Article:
I’ve posted before about why it’s a shame our obsession with "consistency" prevents people from changing their mind. The John Kerry flip-flop saga illuminated this obsession.
Daniel Gross has a piece on Slate about U.S. presidential candidate Mitt Romney and how his corporate success taught him that changing your views based on the market you’re playing in is common business practice — but it’s not necessarily smart politics:
…Such hypocrisy, which turns off voters, is something like a job requirement for CEOs. In the executive suite, abandoning deeply held attitudes and reversing positions are job requirements. How often have you seen a CEO proclaim that a struggling unit is not for sale, only to put it on the block a few months later? A CEO will praise a product to the skies one day and then cancel it the next. He’ll boast, sincerely, that his company is No. 1 in the industry and then, when he quits the next day to run a rival, claim that the new firm is tops. CEOs take their cues from Mike Damone of Fast Times at Ridgemont High: "Act like wherever you are, that’s the place to be."
These business flips are fine, because in the corporate world, people don’t confuse advocacy of a company’s strategy or products and services with personal honor or integrity. Nobody expects Wal-Mart CEO Lee Scott to wear suits made at Wal-Mart, or Sears Chairman Eddie Lampert to furnish his homes with appliances from Sears, or for the gazillionaires behind Triarc to eat lunch at Arby’s.
Good CEOs don’t simply stake out public positions and stick to them for 20 years. They devise new business strategies and business plans to cope with changing market conditions. Energy-company executives who are suddenly eager to do something about global warming aren’t seen as hypocrites, they’re seen as shrewd operators. If the world changes, you don’t simply do and say the same thing. You bring in Bain & Company, commission a study, announce a restructuring, start manufacturing in China.
5 comments on “Changing Your Mind in the Executive Suite”
I agree that there’s a difference between changing ones mind and a lack of integrity, which Gross’ piece seems to conflate.
What would be interesting, though, would be to investigate whether there’s evidence of politicians who’ve gained (either votes or respect) by explaining their changing views in a compelling way – and I suspect that it’s this explaining part which will make a difference to public perception of flip-flopping.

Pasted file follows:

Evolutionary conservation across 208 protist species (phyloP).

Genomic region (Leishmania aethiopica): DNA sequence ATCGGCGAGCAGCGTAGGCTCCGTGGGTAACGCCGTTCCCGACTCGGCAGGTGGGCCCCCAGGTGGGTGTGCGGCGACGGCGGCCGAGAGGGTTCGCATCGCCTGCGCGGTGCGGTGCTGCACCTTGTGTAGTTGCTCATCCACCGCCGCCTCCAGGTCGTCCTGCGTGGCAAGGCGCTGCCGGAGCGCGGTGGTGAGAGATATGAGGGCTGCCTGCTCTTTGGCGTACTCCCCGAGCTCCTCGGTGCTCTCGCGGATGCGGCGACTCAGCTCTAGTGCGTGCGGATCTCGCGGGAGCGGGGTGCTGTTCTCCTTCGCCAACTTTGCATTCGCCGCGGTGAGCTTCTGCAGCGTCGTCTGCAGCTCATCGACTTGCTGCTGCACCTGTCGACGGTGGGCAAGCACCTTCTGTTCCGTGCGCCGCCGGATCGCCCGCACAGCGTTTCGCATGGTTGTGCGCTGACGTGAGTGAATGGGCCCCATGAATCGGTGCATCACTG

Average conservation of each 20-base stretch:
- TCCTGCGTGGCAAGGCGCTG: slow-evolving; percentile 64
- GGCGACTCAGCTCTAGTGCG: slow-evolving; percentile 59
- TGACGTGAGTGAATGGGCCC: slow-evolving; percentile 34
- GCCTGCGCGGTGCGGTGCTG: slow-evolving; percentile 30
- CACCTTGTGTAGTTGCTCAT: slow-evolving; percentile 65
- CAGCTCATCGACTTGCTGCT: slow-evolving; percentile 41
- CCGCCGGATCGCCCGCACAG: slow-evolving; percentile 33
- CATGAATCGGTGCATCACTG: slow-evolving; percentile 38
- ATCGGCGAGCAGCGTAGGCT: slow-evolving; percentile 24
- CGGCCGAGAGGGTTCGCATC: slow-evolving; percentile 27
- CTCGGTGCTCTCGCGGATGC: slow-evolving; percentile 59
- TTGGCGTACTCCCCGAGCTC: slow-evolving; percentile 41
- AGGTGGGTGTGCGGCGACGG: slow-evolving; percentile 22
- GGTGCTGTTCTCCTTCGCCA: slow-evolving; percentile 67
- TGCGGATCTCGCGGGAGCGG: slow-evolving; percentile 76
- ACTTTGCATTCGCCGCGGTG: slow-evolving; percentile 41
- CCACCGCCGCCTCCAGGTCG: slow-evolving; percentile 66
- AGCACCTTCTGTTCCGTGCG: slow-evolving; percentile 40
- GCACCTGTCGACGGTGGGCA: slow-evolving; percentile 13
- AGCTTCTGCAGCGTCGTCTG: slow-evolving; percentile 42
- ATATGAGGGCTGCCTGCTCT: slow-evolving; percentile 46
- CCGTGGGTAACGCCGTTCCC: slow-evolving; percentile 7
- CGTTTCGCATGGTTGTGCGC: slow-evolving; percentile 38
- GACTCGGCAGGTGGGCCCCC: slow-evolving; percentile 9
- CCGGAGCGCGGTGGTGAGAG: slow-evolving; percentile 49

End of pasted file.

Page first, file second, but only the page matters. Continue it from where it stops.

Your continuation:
Consistency is an extremely powerful motivator in marketing and sales. So powerful that Vietnamese interrogators used it to get captured American soldiers to denounce the USA on film during the Vietnam war. Check out the book “Influence: The Pscyhology of Persuasion” for a great discussion of it.
“Resistance to change” is as old as time itself. CEOs seem to follow the old adage “While you are in Rome, be Roman”.
I think politicians also know it’s important to make these changes and they do it in their lives often – be it in their thoughts, ideology and philosophy. It’s just that they don’t know how to sell it to their voters.
The day they get it right, you can find a bunch of turncoats at the Capitol Hill.
Certainly it is good for politicians and business people alike to remain open minded in the face of new evidence and changing circumstances.
But there are problems with changing positions, especially those that have been taken publicly. First, if you are elected on the pretense of one position and now change it, you have deceived the voters who elected you. Second, it leads voters to question whether all of your positions lack confidence and conviction. If you changed your position on X, what’s to stop you from changing back next week?
This is all true of CEOs and other leaders, too. Who’s going to follow a CEO who changes direction too frequently?
As with most things, there is a balance, and one builds a record over time of foolish consistency, changing with the wind, or general steadfastness with an open mind. It’s the record over time and over many instances that matters.
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